Last week we asked the Japanese army a somewhat sarcastic question: What were you guys thinking?
I’d argue that the Japanese decisions of 1931, 1937, and 1941 make almost no sense unless we delve back a bit into Japanese history. We need to go all the way back to the mid-19th century, to 1853 in fact.
That year, the Japanese had what we might call a rude awakening. Perched on their remote home islands, they had managed to avoid contact with foreigners for centuries, and they liked it that way. Back in the 1500s, they’d had a bellyful of the outside world, especially the competing imperialisms of Portugal, the Dutch, and the British. Adopting western technology, especially firearms, they had managed to drive out the westerners—their missionaries and soldiers alike—and had then closed the doors on the outside world.
The western powers changed all that in 1853. More specifically, the U.S. Navy did, with a squadron of what the Japanese called “black ships” under Commodore Matthew Perry. Amazingly, these vessels moved without sails! They belched fire from long tubes! They could blow up anything that got in their way! It was an existential crisis for Japan, which suddenly saw itself at the mercy of forces it only dimly understood. It is about as close as any country on earth has ever come to having aliens show up bearing ray guns. I’m thinking here, perhaps, of that old Twilight Zone episode “To Serve Man,” where the victims wind up as meat on the table of the conquerors.
Or perhaps a better analogy: being tossed into the ocean and having to learn to swim, stat. It was a dangerous world, an imperialist dog-eat-dog era many times more voracious than that of the 1500s. The Japanese could see what had happened to India, and what was happening to China. They could see what happened to backward states that tried to stand up to the western powers.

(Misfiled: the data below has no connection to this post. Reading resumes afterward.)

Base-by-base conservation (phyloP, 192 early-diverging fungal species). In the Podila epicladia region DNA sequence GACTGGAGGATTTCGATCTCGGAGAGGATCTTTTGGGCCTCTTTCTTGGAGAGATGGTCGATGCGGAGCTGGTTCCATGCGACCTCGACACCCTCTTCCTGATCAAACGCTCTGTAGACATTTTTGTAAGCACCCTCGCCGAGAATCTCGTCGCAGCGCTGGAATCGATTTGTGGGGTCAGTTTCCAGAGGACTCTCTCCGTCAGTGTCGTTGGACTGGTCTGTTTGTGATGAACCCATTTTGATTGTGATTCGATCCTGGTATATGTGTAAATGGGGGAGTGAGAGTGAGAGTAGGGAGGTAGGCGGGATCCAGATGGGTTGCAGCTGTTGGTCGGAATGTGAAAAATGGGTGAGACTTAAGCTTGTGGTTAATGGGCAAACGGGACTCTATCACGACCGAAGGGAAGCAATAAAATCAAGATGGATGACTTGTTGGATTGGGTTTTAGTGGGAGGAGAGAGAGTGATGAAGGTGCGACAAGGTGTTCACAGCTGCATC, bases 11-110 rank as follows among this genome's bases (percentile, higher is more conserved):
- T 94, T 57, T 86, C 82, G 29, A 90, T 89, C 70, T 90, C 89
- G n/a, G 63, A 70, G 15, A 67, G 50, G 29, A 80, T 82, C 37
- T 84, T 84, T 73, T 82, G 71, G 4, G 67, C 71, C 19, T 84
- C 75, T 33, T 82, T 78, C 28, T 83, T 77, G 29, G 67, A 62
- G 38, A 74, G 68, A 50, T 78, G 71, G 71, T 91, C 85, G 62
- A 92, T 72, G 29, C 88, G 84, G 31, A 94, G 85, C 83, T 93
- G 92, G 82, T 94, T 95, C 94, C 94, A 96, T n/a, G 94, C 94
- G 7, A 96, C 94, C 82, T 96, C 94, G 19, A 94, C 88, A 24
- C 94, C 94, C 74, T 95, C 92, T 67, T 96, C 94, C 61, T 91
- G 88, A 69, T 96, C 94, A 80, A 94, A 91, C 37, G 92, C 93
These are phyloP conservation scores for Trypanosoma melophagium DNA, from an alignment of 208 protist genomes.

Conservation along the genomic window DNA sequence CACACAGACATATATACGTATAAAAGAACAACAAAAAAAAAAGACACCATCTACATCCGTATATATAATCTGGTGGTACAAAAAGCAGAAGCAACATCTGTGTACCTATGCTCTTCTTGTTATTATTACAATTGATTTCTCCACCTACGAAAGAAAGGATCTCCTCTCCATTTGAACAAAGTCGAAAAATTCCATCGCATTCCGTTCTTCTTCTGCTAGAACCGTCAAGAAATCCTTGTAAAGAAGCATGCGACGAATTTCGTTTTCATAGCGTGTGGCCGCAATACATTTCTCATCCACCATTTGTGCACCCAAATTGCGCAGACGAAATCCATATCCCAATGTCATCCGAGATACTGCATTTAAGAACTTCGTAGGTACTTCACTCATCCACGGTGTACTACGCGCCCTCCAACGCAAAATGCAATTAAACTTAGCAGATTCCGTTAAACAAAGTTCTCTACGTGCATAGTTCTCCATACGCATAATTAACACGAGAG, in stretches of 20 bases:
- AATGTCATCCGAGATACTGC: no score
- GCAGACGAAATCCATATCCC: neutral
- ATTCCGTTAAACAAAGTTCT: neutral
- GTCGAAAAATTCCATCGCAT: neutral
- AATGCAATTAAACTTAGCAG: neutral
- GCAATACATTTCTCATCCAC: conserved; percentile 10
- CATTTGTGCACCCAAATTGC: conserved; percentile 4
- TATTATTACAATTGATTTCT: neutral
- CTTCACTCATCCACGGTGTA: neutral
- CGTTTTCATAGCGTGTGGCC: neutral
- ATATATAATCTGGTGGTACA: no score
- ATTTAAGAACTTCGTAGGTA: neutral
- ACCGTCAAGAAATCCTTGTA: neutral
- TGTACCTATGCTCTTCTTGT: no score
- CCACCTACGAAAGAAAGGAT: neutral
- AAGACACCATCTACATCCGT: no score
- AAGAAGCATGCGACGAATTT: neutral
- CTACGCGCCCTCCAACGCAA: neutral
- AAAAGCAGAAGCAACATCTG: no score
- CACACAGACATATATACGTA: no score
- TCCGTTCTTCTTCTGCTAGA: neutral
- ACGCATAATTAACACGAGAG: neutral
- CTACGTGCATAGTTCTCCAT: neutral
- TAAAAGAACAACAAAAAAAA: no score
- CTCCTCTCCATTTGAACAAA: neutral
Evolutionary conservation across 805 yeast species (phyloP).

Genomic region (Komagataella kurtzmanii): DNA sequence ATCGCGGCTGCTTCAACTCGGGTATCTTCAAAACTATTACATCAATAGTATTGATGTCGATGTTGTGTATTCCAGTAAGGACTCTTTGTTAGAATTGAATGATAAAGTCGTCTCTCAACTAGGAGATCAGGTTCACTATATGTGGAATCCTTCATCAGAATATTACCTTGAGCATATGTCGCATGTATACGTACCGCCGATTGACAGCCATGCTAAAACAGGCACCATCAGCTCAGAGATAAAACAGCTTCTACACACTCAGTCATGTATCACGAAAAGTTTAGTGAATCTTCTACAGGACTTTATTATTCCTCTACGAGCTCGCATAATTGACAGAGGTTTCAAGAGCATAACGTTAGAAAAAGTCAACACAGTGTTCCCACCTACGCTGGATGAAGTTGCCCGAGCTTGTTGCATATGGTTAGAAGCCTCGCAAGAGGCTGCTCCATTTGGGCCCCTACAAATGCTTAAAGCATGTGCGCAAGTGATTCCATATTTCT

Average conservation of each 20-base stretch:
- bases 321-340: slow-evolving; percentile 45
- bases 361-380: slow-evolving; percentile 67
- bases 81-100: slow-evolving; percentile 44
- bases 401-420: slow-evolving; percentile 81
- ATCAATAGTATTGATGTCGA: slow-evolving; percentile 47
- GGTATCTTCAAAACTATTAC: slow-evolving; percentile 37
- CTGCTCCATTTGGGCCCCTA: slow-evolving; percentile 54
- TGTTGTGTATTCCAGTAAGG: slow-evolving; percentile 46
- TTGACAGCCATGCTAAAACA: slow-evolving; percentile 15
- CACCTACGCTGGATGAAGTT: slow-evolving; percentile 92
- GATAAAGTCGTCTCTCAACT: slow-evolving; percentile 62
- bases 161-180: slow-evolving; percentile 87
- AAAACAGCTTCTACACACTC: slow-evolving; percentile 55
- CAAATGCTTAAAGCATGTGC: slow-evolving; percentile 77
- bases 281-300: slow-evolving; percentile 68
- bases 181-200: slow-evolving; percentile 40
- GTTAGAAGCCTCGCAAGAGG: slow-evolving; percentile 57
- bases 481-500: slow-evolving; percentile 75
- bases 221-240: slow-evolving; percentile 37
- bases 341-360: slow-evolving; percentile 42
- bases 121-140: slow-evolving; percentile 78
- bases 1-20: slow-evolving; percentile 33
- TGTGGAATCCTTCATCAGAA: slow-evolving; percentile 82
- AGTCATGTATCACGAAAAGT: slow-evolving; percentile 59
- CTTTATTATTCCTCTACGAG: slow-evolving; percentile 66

Perhaps the most amazing thing was that they managed to do just that. They modernized overnight. They overthrew the feudal system of the Shogun (the bakufu) and created a unified central government in the newly renamed city of Tokyo around the figure of the Emperor Meiji (left). They built railroads and industries. They formed an army of peasant draftees armed with modern 19th century weapons. No other country on earth has ever taken such a crash course in modernity.
Not everyone was pleased, of course. Change is always unsettling, and the new central government had to fight civil wars against the disgruntled old guard. But the reformers won and created a new Japan. They even began playing the imperialist game themselves, beating gigantic China in the Sino-Japanese War of 1894-95 and, even more improbably, battering the Russian army in Manchuria in the war of 1904-05.
Still, the existential crisis didn’t suddenly vanish. It was clear that the Japanese could never outproduce the western nations, and their technology, at least in its earliest phases, was entirely derivative and reliant upon the west. They had to hire military advisers for the army (from France at first, and then from Germany). They had to hire naval advisers from Britain, and the first ships of their new navy were produced abroad. Moreover, the civil wars showed that while the new peasants conscripts were able to smash the Samurai through superior resources, they could never match those old Samurai in fighting spirit and élan.
In other words, it was still a very dangerous world. And here, I think is the crucial point. In an era of brute force, of steel mills and armaments plants, where the big fish ate the little one, Japan could never really compete. Indeed, even surviving was a long shot. Its military leaders had to find a different path to prepare the nation for the struggles they believed lay ahead. If Japan could not contend in the realm of material factors, then it would have to emphasize the spiritual ones: its unique heritage, its unbroken imperial line stretching back over 1,000 years; its cultural and moral superiority to neighboring peoples. It had gotten rid of the Samurai in the civil wars, but now it needed to resurrect something like the Samurai spirit and impose it on a new mass army of conscripts. It had to turn those ordinary soldiers into “human bullets” willing, even eager, to die in the service of the emperor. In this way it might be able to compensate for material weakness.
And so bushido was born: the “way of the warrior” (or perhaps, the “way of the knight”).
More next time.